Elias Bardawil, Director of Wellness and Recreation Center at Biscayne Bay Campus, felt ready to face the inaugural FIU Master Chef cook-off. Then, the challenge for the first round was presented: create a vegetarian dish using at least four ingredients – bok choy, watermelon radish (whatever that is), avocado and an entire corn on the cob. In 30 minutes.
A group of amateur chefs at FIU including Bardawil pulled their apron strings tight and dove into the competition that would test the limits of their cooking skills.
On Jan. 22, FIU Master Chef Meets Brew Miami kicked off a completely new, first-of-its-kind event on the Modesto A. Maidique Campus. A two-part major fundraiser for FIU’s United Way Campaign, the event featured an all-out cooking battle followed by a celebration of food and a beer tasting.
More than 150 university community members attended the event, and thanks to FIU Master Chef contestants’ fundraising and the event’s ticket sales, FIU’s United Way Campaign exceeded its goal of $200,000 bringing in nearly $7,000 to the campaign.
It all started when Vanessa Vazquez, assistant director of Event Management in the Graham Center, shared her ideas with the FIU United Way Campaign Co-Chairs: External Relations Senior Vice President Sandra Gonzalez-Levy and Vice President for Student Affairs Larry Lunsford. Gonzalez-Levy and Lunsford embraced the idea, jump-starting the new event.
“Vanessa’s creative idea was a total success,” says Gonzalez-Levy. “Without her efforts and FIU’s United Way volunteer Advisory Committee we would have not accomplished exceeding this year’s goal of $200,000. Thank you to our FIU family as we continue to ‘live United.’”
The event kicked off in the afternoon with the battle of the chefs. Something of a combination between two cooking shows, Master Chef and Chopped, FIU Master Chef was open to all FIU faculty, staff, students and alumni.
Originally scheduled as an outdoor event, rain forced a change of plans; Vazquez and her team re-grouped and set up shop at the Graham Center Ballrooms.
More than 50 people initially applied, but only 13 finalists raised at least $350 toward FIU’s United Way Campaign, earning their spot at the show-down in the ballrooms.
The competition, streamed live on FIU’s social media, consisted of finalists creating entrée dishes during each of the three elimination rounds. Cooking stations were complete with electric burners, pots, pans, skillets, cutting boards and knives with a nearby food pantry – which contestants themselves gave suggestions on how to fill.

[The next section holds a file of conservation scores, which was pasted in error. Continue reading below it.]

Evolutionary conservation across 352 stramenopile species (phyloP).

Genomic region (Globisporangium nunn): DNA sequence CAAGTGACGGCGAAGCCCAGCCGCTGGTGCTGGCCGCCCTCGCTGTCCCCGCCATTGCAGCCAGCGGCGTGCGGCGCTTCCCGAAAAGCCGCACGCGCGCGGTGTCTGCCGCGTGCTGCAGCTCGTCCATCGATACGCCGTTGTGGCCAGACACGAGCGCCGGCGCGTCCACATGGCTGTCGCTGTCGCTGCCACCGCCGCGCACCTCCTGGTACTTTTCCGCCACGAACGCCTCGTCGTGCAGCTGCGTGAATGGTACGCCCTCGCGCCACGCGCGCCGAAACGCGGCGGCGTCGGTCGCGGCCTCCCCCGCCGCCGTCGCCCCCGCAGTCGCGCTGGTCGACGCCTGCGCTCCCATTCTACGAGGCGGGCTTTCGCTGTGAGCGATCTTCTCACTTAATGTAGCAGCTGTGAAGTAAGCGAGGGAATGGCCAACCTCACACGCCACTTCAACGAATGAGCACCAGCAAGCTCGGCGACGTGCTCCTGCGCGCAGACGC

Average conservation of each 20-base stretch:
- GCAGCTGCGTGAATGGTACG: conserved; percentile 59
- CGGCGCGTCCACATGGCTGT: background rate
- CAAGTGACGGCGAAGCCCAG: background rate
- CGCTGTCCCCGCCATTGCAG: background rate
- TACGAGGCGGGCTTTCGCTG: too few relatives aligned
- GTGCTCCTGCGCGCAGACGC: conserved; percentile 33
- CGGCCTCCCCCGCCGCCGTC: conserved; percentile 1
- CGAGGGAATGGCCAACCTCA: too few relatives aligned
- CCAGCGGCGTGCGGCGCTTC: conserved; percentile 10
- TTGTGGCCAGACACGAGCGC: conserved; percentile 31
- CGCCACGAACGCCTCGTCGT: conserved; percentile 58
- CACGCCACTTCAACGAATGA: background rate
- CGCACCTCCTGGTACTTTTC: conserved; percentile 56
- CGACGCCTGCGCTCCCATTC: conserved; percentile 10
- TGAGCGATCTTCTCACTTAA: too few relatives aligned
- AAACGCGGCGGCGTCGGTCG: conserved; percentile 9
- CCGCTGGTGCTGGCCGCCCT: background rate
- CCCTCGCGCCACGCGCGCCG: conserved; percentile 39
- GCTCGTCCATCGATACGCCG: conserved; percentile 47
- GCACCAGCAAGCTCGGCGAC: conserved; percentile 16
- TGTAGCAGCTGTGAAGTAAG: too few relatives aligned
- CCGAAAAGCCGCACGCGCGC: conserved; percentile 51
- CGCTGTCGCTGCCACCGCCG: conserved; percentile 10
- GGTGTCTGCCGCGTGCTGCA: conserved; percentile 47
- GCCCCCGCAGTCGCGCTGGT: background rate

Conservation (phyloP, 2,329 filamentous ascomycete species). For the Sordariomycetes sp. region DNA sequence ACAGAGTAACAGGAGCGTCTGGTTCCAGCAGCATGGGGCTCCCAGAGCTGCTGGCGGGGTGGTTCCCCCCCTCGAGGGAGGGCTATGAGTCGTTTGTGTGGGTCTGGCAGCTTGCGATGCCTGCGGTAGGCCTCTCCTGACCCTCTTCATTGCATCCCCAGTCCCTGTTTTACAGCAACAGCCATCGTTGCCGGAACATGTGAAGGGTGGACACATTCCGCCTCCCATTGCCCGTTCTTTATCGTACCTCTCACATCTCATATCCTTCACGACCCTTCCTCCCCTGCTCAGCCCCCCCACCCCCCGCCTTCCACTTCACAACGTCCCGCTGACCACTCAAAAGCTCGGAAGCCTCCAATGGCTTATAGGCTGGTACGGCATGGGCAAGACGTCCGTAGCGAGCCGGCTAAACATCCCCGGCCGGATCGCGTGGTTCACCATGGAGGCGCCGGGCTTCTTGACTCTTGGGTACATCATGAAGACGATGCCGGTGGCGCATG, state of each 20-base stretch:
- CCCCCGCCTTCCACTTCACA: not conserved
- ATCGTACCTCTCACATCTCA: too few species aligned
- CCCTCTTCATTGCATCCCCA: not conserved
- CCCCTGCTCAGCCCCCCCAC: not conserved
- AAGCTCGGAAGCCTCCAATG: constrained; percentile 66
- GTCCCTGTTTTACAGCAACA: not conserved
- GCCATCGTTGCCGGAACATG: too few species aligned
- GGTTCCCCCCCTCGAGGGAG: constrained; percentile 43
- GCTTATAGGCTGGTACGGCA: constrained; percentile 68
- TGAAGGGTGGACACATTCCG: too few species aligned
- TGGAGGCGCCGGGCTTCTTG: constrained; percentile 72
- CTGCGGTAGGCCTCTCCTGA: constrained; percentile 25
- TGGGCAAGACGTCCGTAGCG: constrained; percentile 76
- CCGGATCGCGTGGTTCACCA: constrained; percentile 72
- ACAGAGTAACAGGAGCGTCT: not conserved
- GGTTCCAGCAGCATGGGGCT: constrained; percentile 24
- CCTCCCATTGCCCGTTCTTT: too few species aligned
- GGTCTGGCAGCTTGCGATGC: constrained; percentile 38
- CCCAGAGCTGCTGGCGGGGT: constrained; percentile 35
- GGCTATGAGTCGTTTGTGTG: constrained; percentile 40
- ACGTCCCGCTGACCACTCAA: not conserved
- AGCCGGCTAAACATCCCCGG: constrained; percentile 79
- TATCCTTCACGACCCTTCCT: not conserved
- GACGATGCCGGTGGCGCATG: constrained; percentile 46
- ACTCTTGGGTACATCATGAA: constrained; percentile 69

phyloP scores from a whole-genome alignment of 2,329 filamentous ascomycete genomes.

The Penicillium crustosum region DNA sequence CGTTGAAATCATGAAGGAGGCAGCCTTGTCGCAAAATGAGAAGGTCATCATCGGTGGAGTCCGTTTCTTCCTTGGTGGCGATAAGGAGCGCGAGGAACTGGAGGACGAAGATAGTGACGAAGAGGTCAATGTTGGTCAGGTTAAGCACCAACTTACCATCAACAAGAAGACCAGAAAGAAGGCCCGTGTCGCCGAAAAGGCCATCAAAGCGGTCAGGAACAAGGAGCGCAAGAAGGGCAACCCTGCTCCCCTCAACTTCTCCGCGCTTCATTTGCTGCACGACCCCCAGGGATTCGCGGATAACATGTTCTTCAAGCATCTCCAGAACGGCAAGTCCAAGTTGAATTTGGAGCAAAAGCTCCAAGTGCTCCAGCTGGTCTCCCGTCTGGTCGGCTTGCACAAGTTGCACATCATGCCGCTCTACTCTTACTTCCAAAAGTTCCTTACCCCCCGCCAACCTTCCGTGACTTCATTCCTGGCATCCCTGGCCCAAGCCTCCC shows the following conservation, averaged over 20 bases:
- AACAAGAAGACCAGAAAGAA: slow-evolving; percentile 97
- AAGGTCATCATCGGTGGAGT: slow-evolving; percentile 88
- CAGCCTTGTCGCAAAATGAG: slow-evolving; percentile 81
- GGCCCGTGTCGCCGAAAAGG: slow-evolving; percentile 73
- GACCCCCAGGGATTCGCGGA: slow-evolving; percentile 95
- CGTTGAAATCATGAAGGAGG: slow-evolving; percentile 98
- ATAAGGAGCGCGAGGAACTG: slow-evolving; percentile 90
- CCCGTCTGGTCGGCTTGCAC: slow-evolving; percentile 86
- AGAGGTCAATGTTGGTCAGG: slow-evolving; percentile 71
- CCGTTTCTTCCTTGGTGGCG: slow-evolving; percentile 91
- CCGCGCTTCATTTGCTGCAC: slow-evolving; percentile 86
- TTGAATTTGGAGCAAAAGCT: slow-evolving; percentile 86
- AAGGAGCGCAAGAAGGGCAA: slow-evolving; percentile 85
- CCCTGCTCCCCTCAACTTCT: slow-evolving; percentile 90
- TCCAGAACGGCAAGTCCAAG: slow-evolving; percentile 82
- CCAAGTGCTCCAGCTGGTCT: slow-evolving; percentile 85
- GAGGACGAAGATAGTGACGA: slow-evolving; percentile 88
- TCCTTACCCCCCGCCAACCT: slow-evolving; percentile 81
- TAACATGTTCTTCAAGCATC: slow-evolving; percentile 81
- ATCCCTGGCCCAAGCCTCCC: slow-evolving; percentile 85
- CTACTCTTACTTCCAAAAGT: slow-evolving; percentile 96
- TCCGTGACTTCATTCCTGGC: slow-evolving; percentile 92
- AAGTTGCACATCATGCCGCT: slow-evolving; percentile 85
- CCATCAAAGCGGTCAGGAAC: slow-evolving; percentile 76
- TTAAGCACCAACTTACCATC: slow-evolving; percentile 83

The catch: the mystery box. Each round, a mystery box would designate several ingredients contestants were required to include in the meal. Contestants could include as many other ingredients as were available in the pantry.
The time limit was another curveball. The original one-hour time limit was often cut in half to heat up the competition during rounds.
A group of local experts judged the competition: Gus Montes, chef at FIU’s Panther Premier; Eileen Andrade, owner and chef at FINKA Table & Tap; Benjamin Murray, chef at Azul at the Mandarin Oriental; and Albert Diaz, chef at Zuma Restaurant.
Lunsford, Sanyo Mathew, senior director of the Graham Center and Eddie Leon, owner of M.I.A. Beer Company participated as guest judges, one during each round.
And Laura Rodriguez, a reporter for NBC 6, was also Master of Ceremony.
“I loved it,” Vazquez says. “It was definitely an event people enjoyed participating in. It’s a fun way to fundraise.”
She adds part of the goal of the event was to get everyone involved, to highlight that competitive spirit at FIU and to have an event where people could literally get their hands into it.
Bardawil, who won first place at the competition, says the victory is a team victory: “I look at the win, not just as a win for me. I look at the win as a win for the university and the Division of Student Affairs.”
He adds he didn’t expect to win going in. He was just thinking of supporting his division and “giv[ing] it a good old college try.”
Bardawil created three dishes: a veggie meal consisting of black bean puree and fried eggs on avocados; grilled chicken with Mediterranean-style chopped onions and peppers on skewer sticks with jasmine rice lined up in a straight row on the plate; and his version of lomo saltado that included a smoked Gouda cheese sauce on top of steak.
With the caliber of the judges, Bardawil says, he’s just honored they liked his cooking.
“All the contestants went in not knowing what we were going to do. And they were all so excited to go through the journey with us,” Vazquez explains. “It says a lot about their personality and their commitment to the competition.”
For the Brew Miami portion of the event, craft breweries and restaurants set up between the Gold and Blue Parking Garages. People streamed in to taste all kinds of goodies – from duck sliders andceviche to beer. Vazquez was happy to see how attendees enjoyed the food and drinks responsibly, and how the event drew the FIU community together.
FIU Master Chef Meets Brew Miami was hosted by the Graham Center in partnership with External Relations, Campus Life (MMC) and United Way, with the help of numerous university departments; it was sponsored by DigitalEra.